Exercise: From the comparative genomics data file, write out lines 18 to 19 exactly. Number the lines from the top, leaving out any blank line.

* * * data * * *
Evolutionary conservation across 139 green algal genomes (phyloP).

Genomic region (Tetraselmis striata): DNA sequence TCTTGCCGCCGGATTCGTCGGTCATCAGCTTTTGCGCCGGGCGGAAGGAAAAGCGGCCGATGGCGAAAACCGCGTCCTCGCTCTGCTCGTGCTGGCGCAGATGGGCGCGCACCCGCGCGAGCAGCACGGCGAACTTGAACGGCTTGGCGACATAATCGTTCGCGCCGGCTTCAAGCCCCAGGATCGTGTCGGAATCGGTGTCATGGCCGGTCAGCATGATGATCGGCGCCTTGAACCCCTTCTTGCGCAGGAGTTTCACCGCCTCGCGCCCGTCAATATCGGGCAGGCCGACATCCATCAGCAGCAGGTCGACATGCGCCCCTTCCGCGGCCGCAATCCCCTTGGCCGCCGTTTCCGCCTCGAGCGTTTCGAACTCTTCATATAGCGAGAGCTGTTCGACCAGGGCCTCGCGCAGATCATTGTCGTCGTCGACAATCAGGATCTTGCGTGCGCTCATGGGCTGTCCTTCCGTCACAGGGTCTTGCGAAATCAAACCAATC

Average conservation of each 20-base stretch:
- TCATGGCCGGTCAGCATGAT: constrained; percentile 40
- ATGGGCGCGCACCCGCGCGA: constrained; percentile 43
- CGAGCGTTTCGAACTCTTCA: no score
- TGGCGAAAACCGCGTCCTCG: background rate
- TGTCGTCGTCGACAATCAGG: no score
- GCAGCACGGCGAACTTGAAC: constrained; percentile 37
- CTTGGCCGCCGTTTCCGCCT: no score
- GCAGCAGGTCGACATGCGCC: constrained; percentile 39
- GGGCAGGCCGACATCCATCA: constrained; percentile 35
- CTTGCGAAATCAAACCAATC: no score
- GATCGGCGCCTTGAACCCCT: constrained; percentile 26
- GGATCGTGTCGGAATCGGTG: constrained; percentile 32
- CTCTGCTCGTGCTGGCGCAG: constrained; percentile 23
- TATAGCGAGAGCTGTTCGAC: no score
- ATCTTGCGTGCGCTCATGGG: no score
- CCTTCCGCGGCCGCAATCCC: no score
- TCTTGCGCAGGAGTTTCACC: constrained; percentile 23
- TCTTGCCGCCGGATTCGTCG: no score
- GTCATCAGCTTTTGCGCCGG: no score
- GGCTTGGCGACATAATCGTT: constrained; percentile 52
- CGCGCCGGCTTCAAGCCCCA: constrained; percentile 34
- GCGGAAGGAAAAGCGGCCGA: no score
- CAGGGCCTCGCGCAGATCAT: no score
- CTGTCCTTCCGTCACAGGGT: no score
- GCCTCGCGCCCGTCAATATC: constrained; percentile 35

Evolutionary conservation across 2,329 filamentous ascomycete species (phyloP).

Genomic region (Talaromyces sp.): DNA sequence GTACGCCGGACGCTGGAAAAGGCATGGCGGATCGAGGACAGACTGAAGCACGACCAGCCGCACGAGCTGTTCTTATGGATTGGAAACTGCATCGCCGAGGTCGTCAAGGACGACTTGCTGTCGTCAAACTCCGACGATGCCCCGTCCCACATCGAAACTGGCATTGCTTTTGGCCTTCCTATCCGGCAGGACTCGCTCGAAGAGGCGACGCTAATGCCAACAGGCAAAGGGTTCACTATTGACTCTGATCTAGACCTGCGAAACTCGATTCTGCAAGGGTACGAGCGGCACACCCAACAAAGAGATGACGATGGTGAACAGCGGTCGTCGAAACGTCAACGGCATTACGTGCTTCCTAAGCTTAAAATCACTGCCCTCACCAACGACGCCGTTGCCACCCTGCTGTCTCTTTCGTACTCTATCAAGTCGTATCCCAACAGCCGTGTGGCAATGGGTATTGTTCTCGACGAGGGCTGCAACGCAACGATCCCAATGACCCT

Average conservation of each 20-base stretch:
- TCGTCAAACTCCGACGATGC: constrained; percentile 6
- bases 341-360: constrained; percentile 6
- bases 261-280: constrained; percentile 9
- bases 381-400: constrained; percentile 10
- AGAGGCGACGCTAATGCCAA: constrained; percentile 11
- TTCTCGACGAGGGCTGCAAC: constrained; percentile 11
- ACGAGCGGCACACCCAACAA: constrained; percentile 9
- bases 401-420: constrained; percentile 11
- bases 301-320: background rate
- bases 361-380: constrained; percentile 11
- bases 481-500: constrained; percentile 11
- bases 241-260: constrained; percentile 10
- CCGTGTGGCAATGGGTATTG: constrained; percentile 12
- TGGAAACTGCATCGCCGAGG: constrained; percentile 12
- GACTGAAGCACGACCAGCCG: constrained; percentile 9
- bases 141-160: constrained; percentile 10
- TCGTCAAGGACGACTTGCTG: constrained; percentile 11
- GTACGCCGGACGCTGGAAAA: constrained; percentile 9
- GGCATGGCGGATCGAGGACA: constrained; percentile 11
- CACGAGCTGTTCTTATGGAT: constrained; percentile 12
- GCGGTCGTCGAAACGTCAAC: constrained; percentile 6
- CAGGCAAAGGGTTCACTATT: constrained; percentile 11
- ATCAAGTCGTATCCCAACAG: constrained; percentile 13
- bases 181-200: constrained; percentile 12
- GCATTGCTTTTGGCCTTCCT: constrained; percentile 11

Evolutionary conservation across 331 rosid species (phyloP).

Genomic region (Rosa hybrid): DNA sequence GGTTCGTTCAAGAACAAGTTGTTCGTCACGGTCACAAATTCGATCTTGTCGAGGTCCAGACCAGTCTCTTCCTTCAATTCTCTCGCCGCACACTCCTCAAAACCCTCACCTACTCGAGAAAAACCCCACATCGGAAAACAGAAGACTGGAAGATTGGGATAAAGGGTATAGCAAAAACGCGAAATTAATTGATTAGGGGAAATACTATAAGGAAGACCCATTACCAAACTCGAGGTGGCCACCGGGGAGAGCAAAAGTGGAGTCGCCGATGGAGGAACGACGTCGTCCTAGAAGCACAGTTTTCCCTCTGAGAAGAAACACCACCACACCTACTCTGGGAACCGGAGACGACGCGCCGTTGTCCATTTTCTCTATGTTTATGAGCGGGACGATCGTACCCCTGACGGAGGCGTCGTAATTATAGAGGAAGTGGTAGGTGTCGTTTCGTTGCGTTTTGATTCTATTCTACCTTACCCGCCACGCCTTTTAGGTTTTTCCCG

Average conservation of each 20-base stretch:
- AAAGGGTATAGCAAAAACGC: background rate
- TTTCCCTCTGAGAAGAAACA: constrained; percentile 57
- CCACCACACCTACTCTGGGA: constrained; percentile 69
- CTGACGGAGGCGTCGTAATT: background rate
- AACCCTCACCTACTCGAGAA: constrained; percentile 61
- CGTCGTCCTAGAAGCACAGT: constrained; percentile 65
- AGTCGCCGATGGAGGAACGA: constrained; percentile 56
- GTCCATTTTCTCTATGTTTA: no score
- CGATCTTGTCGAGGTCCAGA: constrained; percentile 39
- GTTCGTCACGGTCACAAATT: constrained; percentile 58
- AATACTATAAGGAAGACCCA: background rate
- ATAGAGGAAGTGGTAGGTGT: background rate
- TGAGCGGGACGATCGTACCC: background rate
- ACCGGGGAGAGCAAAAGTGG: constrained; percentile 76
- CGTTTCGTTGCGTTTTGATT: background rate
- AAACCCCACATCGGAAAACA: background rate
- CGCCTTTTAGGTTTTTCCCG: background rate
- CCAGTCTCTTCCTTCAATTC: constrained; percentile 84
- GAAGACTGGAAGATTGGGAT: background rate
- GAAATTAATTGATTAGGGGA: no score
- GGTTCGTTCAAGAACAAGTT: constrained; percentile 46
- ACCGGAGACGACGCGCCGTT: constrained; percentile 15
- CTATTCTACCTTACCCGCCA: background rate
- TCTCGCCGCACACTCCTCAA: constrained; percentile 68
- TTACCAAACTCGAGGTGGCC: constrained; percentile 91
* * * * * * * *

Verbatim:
- ATCTTGCGTGCGCTCATGGG: no score
- CCTTCCGCGGCCGCAATCCC: no score